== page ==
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comment by blackbootz
blackbootz  ·  138 days ago  ·  link  ·    ·  parent  ·  post: How homeownership became the engine of American inequality

This was fascinating. I couldn't stop reading.

I've heard in a few economic circles about the scope of largesse that is the MID. But Jesus. $71 billion a year. And pretty much mostly for rich people.

    In providing millions of middle-class families stealth benefits, the American government rendered itself invisible to those families, who soon came to see their success as wholly self-made. We forgot because we were not meant to remember.

It makes my head spin to think of how secure I am because I was approved for a homesteader's credit that put me into a home with an affordable mortgage. I hope that not only do I pay all of it back in taxes, but that we look into this:

    President Barack Obama’s 2017 budget proposal estimated that it would take $1 billion a year over the next 10 years to eliminate family homelessness in America — not decrease it or slice it in half, but end it. That’s less than 1 percent of what we currently spend on homeowner subsidies. And yet a bill designed to provide every child in America with a home was pronounced dead on arrival in Congress. Up to this point, bills proposing modest reforms to the mortgage-interest deduction have met the same fate.

What low hanging fruit. Instead we're gutting $800 billion from Medicaid to pay for a tax cut for rich people.

Desmond's Evicted has been recommended to me a few times. This was a great introduction.




kleinbl00  ·  138 days ago  ·  link  ·  

Shit. Now I'll have to read it.

My first introduction to the radical imbalance imparted on the American landscape by real estate came from Elizabeth Warren's first book. Among other things, she points out how the system of paying for schools through property taxes basically silos poor people in perpetual poverty while overvaluing houses for everyone else - she goes as far as arguing that single-earner households no longer exist because we've grown accustomed over three generations to having both parents work in order to stretch in order to get to the neighborhood that has the school. She profiles a neighborhood where the rumor of a new charter school going in a "bad" neighborhood (in Delaware? I think?) drove up property values by like 100% in 18 months.

I've voted for those Seattle levees mentioned in the article. I vote for mass transit. And I had to leave NextDoor because it was all about people bitching about how expensive their car tabs were now "and they never ride the bus or anything!" No shit. 'cuz you don't have to. It's funny how many people I know in LA that aren't even aware that LA has rail.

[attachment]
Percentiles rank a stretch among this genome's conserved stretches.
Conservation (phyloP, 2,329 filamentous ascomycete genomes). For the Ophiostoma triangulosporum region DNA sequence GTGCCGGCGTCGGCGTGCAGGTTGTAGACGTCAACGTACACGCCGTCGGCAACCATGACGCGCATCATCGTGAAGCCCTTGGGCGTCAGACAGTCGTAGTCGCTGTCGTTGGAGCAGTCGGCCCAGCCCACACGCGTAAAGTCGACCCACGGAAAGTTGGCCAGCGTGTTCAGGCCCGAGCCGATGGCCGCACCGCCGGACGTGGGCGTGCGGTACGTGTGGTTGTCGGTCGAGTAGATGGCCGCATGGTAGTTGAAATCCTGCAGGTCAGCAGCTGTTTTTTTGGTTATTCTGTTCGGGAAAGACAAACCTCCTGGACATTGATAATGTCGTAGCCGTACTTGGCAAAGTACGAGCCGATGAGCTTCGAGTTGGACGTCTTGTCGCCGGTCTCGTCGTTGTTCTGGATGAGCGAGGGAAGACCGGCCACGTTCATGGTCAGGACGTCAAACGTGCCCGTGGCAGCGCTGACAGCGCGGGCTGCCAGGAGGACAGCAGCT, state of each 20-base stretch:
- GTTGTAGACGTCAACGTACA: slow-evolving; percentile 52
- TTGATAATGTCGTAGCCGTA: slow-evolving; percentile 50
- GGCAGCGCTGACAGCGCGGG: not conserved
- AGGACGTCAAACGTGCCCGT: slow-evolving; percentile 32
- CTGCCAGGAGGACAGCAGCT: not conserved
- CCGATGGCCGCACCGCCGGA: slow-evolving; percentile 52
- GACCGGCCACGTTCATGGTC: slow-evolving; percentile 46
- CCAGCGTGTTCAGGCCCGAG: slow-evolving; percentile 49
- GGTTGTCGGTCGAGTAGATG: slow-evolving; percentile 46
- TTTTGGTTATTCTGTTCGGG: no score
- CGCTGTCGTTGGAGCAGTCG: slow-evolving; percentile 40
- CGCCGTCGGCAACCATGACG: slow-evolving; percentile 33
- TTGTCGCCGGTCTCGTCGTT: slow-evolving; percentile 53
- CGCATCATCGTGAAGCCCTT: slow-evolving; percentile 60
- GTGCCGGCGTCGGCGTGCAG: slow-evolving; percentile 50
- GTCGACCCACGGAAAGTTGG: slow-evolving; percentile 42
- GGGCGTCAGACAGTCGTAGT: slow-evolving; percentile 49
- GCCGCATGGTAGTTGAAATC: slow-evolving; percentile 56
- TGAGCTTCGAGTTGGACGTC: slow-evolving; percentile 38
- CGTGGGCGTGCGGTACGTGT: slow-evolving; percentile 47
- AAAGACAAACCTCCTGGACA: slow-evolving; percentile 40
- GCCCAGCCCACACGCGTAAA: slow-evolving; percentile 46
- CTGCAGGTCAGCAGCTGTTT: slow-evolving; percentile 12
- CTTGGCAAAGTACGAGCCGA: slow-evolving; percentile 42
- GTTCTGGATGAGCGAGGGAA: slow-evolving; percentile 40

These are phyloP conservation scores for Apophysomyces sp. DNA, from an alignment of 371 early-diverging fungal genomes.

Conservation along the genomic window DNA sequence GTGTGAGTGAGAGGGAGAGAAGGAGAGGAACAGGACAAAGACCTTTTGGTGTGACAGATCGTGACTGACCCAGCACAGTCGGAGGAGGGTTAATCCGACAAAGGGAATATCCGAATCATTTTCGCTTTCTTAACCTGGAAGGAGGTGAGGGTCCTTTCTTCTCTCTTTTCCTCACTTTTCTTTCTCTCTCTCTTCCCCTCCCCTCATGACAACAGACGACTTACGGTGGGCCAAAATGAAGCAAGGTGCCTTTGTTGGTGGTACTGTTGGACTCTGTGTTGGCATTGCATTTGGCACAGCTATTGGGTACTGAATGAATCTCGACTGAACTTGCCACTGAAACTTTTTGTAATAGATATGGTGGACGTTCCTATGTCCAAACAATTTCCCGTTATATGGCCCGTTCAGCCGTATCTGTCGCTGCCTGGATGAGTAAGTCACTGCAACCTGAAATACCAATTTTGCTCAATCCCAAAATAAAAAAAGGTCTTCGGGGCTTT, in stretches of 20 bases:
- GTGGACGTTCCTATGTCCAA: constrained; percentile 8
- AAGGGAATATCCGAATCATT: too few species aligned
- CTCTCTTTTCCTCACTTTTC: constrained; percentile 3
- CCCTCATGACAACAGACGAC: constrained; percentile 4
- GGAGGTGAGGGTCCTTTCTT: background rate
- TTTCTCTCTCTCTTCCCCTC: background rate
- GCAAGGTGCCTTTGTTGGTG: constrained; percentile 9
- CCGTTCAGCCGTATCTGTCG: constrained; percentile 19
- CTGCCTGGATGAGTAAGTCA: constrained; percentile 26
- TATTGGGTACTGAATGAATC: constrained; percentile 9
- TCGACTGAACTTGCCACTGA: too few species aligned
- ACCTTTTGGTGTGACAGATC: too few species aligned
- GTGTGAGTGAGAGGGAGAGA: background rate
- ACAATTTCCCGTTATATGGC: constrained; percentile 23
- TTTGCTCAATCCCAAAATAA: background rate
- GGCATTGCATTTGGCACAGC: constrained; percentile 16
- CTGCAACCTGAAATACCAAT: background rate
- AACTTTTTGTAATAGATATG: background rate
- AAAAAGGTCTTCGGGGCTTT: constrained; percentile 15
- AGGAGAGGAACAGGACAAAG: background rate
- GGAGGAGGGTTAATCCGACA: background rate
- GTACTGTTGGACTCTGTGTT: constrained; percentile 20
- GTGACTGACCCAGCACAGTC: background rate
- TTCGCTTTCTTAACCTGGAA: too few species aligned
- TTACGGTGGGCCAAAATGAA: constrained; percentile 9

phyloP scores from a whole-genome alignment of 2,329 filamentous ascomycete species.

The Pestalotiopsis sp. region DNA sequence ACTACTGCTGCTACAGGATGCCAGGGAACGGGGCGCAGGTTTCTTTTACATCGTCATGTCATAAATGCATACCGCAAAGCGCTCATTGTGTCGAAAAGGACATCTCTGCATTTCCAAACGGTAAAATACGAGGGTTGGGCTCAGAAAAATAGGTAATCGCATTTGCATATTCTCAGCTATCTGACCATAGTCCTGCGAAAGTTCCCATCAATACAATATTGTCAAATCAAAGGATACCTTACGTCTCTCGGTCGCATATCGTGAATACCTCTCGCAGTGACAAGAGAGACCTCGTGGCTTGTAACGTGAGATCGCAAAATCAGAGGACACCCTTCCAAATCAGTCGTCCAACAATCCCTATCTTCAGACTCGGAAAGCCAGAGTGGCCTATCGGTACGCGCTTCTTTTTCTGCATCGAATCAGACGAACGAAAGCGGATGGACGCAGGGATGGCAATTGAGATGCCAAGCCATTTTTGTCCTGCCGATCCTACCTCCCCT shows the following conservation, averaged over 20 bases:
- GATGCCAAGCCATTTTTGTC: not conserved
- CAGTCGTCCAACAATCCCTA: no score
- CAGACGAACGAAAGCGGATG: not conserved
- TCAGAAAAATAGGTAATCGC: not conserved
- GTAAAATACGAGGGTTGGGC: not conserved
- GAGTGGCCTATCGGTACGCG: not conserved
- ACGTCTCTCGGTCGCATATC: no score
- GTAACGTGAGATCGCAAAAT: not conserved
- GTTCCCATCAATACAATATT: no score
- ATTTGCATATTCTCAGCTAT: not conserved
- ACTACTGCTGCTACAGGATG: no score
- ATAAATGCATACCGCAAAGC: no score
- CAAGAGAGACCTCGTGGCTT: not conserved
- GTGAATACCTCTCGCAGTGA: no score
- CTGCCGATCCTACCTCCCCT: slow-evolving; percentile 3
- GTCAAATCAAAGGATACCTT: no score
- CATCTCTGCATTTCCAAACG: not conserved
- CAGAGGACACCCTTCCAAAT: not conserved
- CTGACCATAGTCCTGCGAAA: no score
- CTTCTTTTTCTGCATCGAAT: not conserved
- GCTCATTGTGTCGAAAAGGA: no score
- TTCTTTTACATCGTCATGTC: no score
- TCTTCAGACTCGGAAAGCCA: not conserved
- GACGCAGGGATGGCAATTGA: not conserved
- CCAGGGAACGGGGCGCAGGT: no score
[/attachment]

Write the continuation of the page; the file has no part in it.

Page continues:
Of course you're unaware. You're white.

Don't feel guilty that you've got a house now. Just don't feel entitled.

ButterflyEffect  ·  138 days ago  ·  link  ·  

I've completely given up trying to have conversations with (white) people out here who refuse to understand that their car tabs are subsidizing transit for people who can't afford a new Subaru, new Mercedes, or, you know, reliable private transit in general.

b_b  ·  137 days ago  ·  link  ·  

    I've heard in a few economic circles about the scope of largesse that is the MID. But Jesus. $71 billion a year. And pretty much mostly for rich people.

I'm not sure I agree it's "for" rich people, even if only well-off people can claim it . It's for banks, really. The benefit isn't really so much to the people claiming the credit, but to the banks who are charging the interest. That is because we calculate tax savings into any reasonable calculation about how much house we're willing to pay for. If you know you're going to "save", say, $4,000 per year on your taxes, then you might also think that's $250 more per month to put toward that mortgage (which is all interest in the beginning). That $4,000 is money that the government is taking from everyone and giving to mortgage bankers. I hate the MID. It's a scam (and I say this as someone who qualifies for it). I would love to see it destroyed. A mortgage is a product, and I should no more get a deduction for buying a house than for a car, a computer, or a lap dance.

blackbootz  ·  137 days ago  ·  link  ·  

You're right. I hadn't considered that it's such a boon to lenders. Tax (or deduction) incidence is an interesting rabbit hole. It almost makes tax law really interesting.

There's a thought piece that I come back to often. It's an episode on Planet Money called The No-Brainer Economic Platform. In it, six economists that span the political spectrum present six policy changes they'd make to the economy. Importantly, it's six policy ideas they all agree on. And first on that list? The MID. But the other ideas are great, too.

It's revealing that all of them are political non-starters.

b_b  ·  137 days ago  ·  link  ·  

I'll go a step further: If you live in a house that you couldn't afford if you lost your MID, then you can't afford it now.

kleinbl00  ·  137 days ago  ·  link  ·  

You're missing the fundamental problem: no one can afford their houses. And they all know it.

Not only that, but the MID is really only useful to those who can afford their houses otherwise. Did you itemize? Did I? Do you know anyone who did? For everyone who is actually strapped by paying for their house, the MID is a fantasy. For everyone who is reallocating this that or the other in order to sustain their lifestyle, the MID is a factor.